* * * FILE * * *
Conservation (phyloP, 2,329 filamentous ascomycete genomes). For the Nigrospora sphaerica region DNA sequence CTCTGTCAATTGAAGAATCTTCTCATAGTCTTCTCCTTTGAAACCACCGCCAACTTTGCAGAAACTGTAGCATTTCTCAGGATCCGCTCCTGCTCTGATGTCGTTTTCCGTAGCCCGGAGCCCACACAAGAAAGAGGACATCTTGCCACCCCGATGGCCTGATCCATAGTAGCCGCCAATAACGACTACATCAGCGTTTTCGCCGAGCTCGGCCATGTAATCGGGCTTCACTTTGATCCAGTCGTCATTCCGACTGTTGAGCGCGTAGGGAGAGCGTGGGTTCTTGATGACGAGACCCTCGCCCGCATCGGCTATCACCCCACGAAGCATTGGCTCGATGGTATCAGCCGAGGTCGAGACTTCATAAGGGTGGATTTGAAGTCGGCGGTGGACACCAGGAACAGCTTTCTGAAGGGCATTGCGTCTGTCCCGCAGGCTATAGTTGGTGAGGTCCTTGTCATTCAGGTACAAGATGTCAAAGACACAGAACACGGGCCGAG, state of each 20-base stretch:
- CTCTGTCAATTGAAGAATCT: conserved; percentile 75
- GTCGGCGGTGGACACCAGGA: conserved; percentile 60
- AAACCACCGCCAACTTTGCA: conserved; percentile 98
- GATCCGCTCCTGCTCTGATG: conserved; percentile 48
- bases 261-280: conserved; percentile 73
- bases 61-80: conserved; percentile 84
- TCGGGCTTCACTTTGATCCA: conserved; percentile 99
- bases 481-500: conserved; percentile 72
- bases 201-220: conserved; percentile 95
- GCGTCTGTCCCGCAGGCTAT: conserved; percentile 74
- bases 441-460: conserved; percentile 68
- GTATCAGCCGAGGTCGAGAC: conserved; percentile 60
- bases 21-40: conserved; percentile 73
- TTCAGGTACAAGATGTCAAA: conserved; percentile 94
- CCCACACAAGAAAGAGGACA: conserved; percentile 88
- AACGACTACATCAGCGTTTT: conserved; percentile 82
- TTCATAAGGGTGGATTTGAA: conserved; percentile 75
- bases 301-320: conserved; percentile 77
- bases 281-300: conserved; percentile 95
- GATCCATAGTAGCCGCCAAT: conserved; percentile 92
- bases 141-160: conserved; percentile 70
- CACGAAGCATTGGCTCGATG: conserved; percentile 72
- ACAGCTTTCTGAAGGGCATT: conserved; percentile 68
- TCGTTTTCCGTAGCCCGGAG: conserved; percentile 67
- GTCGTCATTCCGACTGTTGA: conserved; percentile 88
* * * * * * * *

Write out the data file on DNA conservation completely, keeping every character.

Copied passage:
Conservation (phyloP, 2,329 filamentous ascomycete genomes). For the Nigrospora sphaerica region DNA sequence CTCTGTCAATTGAAGAATCTTCTCATAGTCTTCTCCTTTGAAACCACCGCCAACTTTGCAGAAACTGTAGCATTTCTCAGGATCCGCTCCTGCTCTGATGTCGTTTTCCGTAGCCCGGAGCCCACACAAGAAAGAGGACATCTTGCCACCCCGATGGCCTGATCCATAGTAGCCGCCAATAACGACTACATCAGCGTTTTCGCCGAGCTCGGCCATGTAATCGGGCTTCACTTTGATCCAGTCGTCATTCCGACTGTTGAGCGCGTAGGGAGAGCGTGGGTTCTTGATGACGAGACCCTCGCCCGCATCGGCTATCACCCCACGAAGCATTGGCTCGATGGTATCAGCCGAGGTCGAGACTTCATAAGGGTGGATTTGAAGTCGGCGGTGGACACCAGGAACAGCTTTCTGAAGGGCATTGCGTCTGTCCCGCAGGCTATAGTTGGTGAGGTCCTTGTCATTCAGGTACAAGATGTCAAAGACACAGAACACGGGCCGAG, state of each 20-base stretch:
- CTCTGTCAATTGAAGAATCT: conserved; percentile 75
- GTCGGCGGTGGACACCAGGA: conserved; percentile 60
- AAACCACCGCCAACTTTGCA: conserved; percentile 98
- GATCCGCTCCTGCTCTGATG: conserved; percentile 48
- bases 261-280: conserved; percentile 73
- bases 61-80: conserved; percentile 84
- TCGGGCTTCACTTTGATCCA: conserved; percentile 99
- bases 481-500: conserved; percentile 72
- bases 201-220: conserved; percentile 95
- GCGTCTGTCCCGCAGGCTAT: conserved; percentile 74
- bases 441-460: conserved; percentile 68
- GTATCAGCCGAGGTCGAGAC: conserved; percentile 60
- bases 21-40: conserved; percentile 73
- TTCAGGTACAAGATGTCAAA: conserved; percentile 94
- CCCACACAAGAAAGAGGACA: conserved; percentile 88
- AACGACTACATCAGCGTTTT: conserved; percentile 82
- TTCATAAGGGTGGATTTGAA: conserved; percentile 75
- bases 301-320: conserved; percentile 77
- bases 281-300: conserved; percentile 95
- GATCCATAGTAGCCGCCAAT: conserved; percentile 92
- bases 141-160: conserved; percentile 70
- CACGAAGCATTGGCTCGATG: conserved; percentile 72
- ACAGCTTTCTGAAGGGCATT: conserved; percentile 68
- TCGTTTTCCGTAGCCCGGAG: conserved; percentile 67
- GTCGTCATTCCGACTGTTGA: conserved; percentile 88